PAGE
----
IPv6 RA vs DHCPv6 - The chosen one?
rps at maine.edu
Wed Dec 28 06:01:37 CST 2011
Your straw man argument (which is what this has become) is just
dancing around the real issue. You're going to have to back up and
make your case for us, rather than trying to respond to one-liners
made (most of which were sarcastic, by the way).
You have yet to identify who (beyond yourself) is calling for RA to be
deprecated, though you made it sound like majority of the IETF was.
You have yet to identify the problems with the design of RA that
support that assertion.
Taking the position that a single statement "is not a valid counter
argument against a proposal to make RA deprecated" is weak at best; in
actuality it wasn't a counter argument at all, but rather a statement
exposing that you haven't presented an argument yet. The burden of
proof lies with you, as you're the one calling for the deprecation of
So let's hear that, please (genuinely interested).
2011/12/28 Masataka Ohta <mohta at necom830.hpcl.titech.ac.jp>:
> Valdis.Kletnieks at vt.edu wrote:
>>> IPv6 does not work well in many environments.
>> Feel free to try to deprecate *everything* that doesn't work well in many
> Why not?
>> Heck, SMTP doesn't work well in many environments (it's done in
>> cleartext unless you deploy STARTTLS, it's subject to spamming, etc etc)
> Red herring.
> I thought all of us on some mailing list recognize SMTP working
> But, if you insist you don't, feel free not to use it, which means
> you leave most, if not all, mailing lists including NANOG ones.
>> It's one thing to deprecate something that's obviously a complete failure or
>> has reached historic status - but RA isn't either of those *yet*.
> That is not a valid counter argument against a proposal to
> make RA deprecated, that is, make RA reach historic status.
>>> In this case, the following statement in RFC1883:
>>>> If the minimum time for rebooting the node is known (often more than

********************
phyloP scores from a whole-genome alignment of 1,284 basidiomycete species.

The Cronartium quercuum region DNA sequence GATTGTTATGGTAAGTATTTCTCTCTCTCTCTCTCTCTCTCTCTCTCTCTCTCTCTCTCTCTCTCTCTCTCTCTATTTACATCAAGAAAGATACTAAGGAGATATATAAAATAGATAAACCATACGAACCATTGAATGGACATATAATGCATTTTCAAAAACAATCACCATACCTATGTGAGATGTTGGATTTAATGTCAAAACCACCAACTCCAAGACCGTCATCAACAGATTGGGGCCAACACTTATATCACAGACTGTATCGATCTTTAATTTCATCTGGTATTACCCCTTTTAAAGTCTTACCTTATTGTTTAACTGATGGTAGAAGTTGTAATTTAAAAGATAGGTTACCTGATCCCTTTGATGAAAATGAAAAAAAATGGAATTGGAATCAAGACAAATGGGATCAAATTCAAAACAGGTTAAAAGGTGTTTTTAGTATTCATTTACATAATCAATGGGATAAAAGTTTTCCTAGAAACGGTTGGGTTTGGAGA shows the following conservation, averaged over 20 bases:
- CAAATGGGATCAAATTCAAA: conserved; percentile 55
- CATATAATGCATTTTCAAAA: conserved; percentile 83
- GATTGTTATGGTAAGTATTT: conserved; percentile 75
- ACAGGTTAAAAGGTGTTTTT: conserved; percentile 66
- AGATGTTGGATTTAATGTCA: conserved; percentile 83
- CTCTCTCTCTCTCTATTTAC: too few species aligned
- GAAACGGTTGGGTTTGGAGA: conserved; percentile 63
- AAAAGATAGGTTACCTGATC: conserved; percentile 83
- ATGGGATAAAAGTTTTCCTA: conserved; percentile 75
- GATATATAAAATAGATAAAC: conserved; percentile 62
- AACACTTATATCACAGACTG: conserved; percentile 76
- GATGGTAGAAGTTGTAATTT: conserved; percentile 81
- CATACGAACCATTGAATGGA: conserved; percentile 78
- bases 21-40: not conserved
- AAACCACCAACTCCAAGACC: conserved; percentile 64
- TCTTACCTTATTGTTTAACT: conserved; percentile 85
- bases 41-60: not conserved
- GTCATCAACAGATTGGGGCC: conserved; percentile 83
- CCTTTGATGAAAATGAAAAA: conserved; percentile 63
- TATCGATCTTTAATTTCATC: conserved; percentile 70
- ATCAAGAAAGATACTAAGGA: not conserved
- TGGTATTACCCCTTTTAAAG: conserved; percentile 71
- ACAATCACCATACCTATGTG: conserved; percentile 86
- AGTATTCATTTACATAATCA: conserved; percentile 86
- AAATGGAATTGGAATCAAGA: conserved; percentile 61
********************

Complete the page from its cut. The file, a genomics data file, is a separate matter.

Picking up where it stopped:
>>>> 6 seconds),
>>> is the wrong assumption which made RA annoying.
>> Oddly enough, a lot of us are running on networks where assuming this about end
>> user gear is perfectly reasonable.
> That is because, as I wrote already in the previous mail,
>> Network configuration was mostly stationary
> For example, IPv6 might work well, if most of your end users
> are not moving rapidly between small mobile cells.
> However, assuming you change the cells every 100m in average
> and you are moving at 100km/h, you must change the cells every
> 3.6 seconds in average, which means you must be able to change
> the cells frequently, which means each cell change take a lot
> less than 3.6 seconds.
>> We haven't seen many consumer-grade
>> Windows, Macs, or Linux boxes that are able to reboot in much under 6 seconds.
> IPv6 is wrongly architected, not because it assumes nodes are
> able to reboot in much under 6 seconds, but because it assumes
> new configurations necessary only at boot time.
>> Yes, I know you can do it with careful tuning and throwing SSDs and other
>> hardware at it - doesn't mean it's common.
> Obviously, the IPv6 committee and you are assuming computers
> of immobile main frame computers or, at least, immobile
> However, in the real world, commonly available mobile phones
> are IP capable computers which wake up from dormant state
> within a second and needs handover often within a second.
> Masataka Ohta
Epic Communications Specialist
Phone: +1 (207) 561-3526
Networkmaine, a Unit of the University of Maine System
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